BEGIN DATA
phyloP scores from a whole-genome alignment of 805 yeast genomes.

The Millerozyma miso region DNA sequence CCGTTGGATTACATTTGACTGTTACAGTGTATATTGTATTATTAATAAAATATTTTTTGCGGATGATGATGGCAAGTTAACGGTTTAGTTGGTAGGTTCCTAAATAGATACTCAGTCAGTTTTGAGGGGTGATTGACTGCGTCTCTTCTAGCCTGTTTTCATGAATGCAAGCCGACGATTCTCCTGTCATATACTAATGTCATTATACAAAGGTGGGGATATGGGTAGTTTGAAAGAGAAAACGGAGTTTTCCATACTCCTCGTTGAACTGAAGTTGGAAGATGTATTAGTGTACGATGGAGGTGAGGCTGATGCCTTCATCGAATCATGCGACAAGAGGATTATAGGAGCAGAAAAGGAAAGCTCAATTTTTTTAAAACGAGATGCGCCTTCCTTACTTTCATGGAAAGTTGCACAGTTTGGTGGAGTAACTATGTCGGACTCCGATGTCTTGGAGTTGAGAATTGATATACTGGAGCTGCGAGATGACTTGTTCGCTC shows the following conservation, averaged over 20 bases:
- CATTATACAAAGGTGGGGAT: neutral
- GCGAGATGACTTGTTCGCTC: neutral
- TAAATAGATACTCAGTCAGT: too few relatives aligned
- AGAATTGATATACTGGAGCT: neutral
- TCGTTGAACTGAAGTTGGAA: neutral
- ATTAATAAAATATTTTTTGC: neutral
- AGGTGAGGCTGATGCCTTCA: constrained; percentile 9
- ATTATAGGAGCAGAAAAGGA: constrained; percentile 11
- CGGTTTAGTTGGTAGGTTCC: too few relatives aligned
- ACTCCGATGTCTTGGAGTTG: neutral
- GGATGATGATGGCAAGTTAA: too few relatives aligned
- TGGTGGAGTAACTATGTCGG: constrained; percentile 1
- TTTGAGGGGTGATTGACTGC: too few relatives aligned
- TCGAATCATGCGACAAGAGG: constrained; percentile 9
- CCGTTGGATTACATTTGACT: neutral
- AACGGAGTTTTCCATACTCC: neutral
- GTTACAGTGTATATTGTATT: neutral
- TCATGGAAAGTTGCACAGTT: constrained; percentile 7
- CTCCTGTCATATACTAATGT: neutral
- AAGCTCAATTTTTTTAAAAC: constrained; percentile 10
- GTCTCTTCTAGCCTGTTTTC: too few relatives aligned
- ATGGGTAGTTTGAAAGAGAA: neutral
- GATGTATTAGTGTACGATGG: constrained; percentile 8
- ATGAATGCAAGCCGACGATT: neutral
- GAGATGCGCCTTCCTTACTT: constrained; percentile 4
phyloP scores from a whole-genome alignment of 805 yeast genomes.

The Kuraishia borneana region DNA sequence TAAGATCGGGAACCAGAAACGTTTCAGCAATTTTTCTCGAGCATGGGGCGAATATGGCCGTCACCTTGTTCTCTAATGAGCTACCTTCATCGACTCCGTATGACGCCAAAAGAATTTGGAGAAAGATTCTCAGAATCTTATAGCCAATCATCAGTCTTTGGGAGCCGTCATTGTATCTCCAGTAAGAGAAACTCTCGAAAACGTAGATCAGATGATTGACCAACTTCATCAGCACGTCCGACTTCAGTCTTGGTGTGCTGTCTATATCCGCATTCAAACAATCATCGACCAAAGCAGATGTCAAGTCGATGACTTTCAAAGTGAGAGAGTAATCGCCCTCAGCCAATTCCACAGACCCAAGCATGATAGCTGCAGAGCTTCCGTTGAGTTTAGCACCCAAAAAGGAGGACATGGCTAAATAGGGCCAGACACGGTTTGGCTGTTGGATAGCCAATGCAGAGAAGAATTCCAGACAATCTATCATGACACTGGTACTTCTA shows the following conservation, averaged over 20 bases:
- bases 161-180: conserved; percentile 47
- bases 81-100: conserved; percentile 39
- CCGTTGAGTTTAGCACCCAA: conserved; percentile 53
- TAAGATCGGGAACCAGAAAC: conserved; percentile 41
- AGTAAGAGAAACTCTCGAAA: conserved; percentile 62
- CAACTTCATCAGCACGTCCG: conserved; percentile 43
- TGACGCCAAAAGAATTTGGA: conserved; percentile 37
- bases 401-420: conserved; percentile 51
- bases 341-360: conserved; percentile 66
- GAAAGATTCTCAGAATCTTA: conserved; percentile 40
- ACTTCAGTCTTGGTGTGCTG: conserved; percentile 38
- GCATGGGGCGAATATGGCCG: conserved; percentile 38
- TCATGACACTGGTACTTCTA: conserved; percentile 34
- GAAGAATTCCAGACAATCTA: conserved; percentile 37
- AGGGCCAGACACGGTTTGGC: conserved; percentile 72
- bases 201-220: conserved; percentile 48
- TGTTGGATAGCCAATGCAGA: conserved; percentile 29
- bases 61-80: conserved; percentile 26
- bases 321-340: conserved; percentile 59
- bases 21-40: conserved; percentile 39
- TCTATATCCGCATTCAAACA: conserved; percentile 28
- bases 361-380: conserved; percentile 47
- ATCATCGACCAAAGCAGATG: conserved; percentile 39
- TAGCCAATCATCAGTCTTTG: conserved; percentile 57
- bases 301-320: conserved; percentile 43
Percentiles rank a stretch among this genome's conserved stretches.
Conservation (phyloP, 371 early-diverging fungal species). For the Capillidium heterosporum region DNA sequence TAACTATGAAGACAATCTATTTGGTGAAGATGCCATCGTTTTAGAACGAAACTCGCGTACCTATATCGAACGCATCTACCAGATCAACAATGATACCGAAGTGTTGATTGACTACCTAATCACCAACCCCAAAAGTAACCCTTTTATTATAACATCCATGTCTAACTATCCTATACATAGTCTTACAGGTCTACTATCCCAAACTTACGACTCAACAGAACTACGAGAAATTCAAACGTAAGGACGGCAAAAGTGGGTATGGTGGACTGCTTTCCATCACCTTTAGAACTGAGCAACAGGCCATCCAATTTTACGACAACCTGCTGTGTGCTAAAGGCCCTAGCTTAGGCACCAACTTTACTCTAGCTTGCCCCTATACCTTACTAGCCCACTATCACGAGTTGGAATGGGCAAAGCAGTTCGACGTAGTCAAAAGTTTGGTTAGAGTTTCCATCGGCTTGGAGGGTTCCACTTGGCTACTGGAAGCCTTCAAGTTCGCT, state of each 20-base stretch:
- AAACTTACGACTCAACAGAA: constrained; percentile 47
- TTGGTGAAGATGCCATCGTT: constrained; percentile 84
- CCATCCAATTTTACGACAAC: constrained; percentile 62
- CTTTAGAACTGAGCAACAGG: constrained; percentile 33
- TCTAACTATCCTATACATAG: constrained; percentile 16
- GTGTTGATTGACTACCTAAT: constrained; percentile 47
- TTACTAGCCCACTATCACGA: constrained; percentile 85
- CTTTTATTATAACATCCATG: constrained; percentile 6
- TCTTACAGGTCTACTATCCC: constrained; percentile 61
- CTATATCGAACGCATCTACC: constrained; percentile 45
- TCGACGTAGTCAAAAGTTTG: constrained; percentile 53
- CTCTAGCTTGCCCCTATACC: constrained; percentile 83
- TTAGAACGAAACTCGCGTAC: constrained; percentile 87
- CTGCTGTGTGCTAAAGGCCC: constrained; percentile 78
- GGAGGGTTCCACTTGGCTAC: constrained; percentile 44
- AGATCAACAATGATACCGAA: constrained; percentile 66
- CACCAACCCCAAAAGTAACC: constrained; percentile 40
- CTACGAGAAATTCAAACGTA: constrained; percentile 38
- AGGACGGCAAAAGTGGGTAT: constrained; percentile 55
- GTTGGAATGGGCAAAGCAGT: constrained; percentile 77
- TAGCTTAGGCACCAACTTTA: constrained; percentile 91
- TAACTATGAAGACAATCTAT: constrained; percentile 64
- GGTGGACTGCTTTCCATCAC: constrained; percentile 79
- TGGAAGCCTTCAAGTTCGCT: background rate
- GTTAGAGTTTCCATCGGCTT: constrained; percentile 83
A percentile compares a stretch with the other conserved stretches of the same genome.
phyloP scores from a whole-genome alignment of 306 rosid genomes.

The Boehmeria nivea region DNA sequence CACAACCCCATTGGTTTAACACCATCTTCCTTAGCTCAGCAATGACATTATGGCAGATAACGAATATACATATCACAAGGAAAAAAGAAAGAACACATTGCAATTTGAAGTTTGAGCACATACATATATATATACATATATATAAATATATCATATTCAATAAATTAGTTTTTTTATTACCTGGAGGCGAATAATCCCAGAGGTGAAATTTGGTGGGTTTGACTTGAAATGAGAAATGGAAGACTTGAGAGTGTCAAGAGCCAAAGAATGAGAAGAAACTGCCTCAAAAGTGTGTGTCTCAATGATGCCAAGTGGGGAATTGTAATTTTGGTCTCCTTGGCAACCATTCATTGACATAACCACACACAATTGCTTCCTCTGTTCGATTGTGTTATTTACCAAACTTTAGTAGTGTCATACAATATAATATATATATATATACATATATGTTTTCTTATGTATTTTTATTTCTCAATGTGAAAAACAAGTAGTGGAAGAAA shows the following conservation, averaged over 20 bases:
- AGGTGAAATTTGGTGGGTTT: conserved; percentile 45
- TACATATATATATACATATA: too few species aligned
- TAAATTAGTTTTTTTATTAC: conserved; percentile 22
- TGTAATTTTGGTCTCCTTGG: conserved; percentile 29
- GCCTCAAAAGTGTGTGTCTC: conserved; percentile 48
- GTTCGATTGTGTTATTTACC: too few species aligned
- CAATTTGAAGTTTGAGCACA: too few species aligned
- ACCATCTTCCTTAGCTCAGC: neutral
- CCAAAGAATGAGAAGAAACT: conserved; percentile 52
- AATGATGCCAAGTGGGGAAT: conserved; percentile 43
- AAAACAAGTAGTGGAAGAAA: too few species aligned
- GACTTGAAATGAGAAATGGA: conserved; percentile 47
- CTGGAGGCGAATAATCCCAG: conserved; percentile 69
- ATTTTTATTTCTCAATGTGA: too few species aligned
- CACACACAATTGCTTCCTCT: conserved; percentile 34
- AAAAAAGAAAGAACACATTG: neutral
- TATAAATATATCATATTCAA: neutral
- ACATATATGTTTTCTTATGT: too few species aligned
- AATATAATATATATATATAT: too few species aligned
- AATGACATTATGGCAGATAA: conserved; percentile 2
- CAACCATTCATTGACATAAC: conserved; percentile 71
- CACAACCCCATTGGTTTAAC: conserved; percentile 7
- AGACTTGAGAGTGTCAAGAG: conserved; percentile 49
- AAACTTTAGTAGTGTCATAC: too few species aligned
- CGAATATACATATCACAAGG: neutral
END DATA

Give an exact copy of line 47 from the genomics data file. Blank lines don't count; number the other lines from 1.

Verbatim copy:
- bases 61-80: conserved; percentile 26